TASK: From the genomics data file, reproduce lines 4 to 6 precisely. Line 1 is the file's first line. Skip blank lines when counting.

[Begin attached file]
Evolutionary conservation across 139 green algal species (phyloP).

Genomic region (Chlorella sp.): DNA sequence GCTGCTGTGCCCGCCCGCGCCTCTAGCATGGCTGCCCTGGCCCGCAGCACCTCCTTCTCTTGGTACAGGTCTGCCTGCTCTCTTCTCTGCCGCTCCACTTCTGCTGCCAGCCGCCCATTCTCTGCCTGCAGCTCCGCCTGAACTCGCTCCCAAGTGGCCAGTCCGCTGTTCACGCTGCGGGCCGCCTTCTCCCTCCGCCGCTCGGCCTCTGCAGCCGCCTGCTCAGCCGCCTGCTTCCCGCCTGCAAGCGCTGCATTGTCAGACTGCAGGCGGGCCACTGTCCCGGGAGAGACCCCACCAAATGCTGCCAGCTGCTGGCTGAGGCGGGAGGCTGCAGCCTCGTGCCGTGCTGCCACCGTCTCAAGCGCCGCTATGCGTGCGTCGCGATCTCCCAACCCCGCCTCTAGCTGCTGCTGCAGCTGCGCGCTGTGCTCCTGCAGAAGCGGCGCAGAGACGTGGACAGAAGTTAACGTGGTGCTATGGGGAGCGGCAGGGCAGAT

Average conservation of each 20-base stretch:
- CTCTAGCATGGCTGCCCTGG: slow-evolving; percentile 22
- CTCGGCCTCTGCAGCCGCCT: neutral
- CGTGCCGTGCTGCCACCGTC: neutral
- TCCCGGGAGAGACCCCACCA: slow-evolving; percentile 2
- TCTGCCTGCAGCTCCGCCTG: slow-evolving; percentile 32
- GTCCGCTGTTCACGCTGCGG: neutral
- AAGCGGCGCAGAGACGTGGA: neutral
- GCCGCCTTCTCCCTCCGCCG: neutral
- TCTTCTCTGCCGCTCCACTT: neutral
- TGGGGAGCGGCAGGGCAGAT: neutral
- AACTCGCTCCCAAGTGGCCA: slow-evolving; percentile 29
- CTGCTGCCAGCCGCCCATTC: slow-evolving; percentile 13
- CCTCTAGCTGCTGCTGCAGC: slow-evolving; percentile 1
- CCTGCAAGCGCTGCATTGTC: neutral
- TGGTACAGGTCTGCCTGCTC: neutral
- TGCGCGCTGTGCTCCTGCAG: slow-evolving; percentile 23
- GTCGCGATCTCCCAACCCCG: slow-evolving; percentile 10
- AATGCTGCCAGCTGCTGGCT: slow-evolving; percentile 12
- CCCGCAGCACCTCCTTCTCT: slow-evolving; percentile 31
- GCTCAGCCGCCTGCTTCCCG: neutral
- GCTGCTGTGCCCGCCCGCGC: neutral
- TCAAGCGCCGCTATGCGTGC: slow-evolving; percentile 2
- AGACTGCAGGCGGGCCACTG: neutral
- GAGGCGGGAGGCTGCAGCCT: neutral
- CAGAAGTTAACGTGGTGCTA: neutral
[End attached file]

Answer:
- CTCTAGCATGGCTGCCCTGG: slow-evolving; percentile 22
- CTCGGCCTCTGCAGCCGCCT: neutral
- CGTGCCGTGCTGCCACCGTC: neutral